Wednesday, March 6, 2013

Take Your Chances

I started this blog quite some time ago, and originally intended to use it as a sort of e-diary for the things I expected to experience in moving to a new country. Obviously, things didn't go quite as planned. Since I started this blog, I have relocated three times. I moved with my family in July of 2012 to Brazil. At the end of August, I returned to the US and spent 4 months living with my grandmother. This January, I returned to Brazil, and I'll stay here until May, when I return once again to the US for school. None of these moves have ended up as I expected them too, and the things I thought I was prepared for were really things that you can't ever be prepared for. I think the reasons behind my blogging failure can attest to what moving to a new country is really like. In short, only one thing is certain. Things never go exactly as you expect, and, even if they do, there are some things you can never prepare yourself for.

As I sit here in my room thinking about the last eight months, I am shocked at how much my family has handled and how much I have changed. Eight months ago, I was a little Michigan girl who knew very little about the world outside her town bubble. Though I have always thought myself independent, I was really a child who relied heavily upon her parents for security.  I think most young adults can point to a single experience or period of growth in their life that brought them out of dependency into independence. I don't claim to be all the way there yet, but I believe that, ten years from now, I will see now as that period of growth. I have moved to a different country, moved home again on my own, applied for college, graduated from high school,  quit my first job, began volunteering at a school here in Brazil, and started learning a new language, all by myself. Of all the things I have done in my life, these months have changed me most.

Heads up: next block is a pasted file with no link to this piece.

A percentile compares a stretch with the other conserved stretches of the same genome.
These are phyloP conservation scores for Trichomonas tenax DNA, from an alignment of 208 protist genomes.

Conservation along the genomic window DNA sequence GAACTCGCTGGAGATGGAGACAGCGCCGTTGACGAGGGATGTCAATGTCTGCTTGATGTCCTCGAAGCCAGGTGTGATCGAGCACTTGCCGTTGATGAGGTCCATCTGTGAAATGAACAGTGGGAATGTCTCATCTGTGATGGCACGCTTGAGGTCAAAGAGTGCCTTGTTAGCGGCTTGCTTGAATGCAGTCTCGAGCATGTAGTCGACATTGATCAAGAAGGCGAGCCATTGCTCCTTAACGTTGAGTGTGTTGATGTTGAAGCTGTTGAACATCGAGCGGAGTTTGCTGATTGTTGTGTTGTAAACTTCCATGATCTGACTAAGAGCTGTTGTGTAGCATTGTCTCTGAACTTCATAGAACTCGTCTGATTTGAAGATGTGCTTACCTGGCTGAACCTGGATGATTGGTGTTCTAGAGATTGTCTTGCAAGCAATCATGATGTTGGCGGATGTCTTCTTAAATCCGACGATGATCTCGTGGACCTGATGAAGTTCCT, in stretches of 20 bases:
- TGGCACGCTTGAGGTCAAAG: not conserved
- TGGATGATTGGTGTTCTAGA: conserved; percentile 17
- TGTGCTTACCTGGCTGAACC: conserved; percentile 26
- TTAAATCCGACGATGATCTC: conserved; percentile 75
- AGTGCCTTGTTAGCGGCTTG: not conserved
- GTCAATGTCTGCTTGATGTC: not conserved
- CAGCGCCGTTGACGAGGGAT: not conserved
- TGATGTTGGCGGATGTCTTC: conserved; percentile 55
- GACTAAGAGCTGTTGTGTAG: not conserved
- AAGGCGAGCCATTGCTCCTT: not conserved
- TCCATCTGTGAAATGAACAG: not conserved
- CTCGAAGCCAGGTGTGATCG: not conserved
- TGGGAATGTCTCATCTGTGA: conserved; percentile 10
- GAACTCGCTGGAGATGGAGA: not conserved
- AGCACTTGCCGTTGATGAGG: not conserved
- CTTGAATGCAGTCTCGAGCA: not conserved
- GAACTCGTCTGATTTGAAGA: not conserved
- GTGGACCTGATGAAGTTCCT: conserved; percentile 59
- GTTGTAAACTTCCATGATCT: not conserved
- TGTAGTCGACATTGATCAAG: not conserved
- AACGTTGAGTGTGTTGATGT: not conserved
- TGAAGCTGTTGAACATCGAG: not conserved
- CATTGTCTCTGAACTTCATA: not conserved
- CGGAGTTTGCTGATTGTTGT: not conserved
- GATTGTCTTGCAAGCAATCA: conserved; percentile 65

When I first stepped off the plane in Sao Paulo, I had no clue what I was in for. Living in this country, even living the privileged expatriate life I live here, is nothing like living in the US. When we arrived here, our stuff was three months behind us, in some ocean port somewhere. We lived with the bare necessities in a huge echo-y apartment.  We knew nobody, were unfamiliar with the city, had no clue how to shop when all of the food labels were in Portuguese, and didn't even have a stove. People we had never met reached out to us for no other reason than the fact that, they had been in our shoes before and someone had reached out to them. When your stuff is in the middle of the ocean, you miss the weirdest things. I didn't miss my bed or our TV half as much as I expected. What I missed was our toaster, and a 8x2 baking pan, and my acne medication (which had somehow gotten itself packed in the shipment). People here understood because, when they moved here, they missed their toaster too.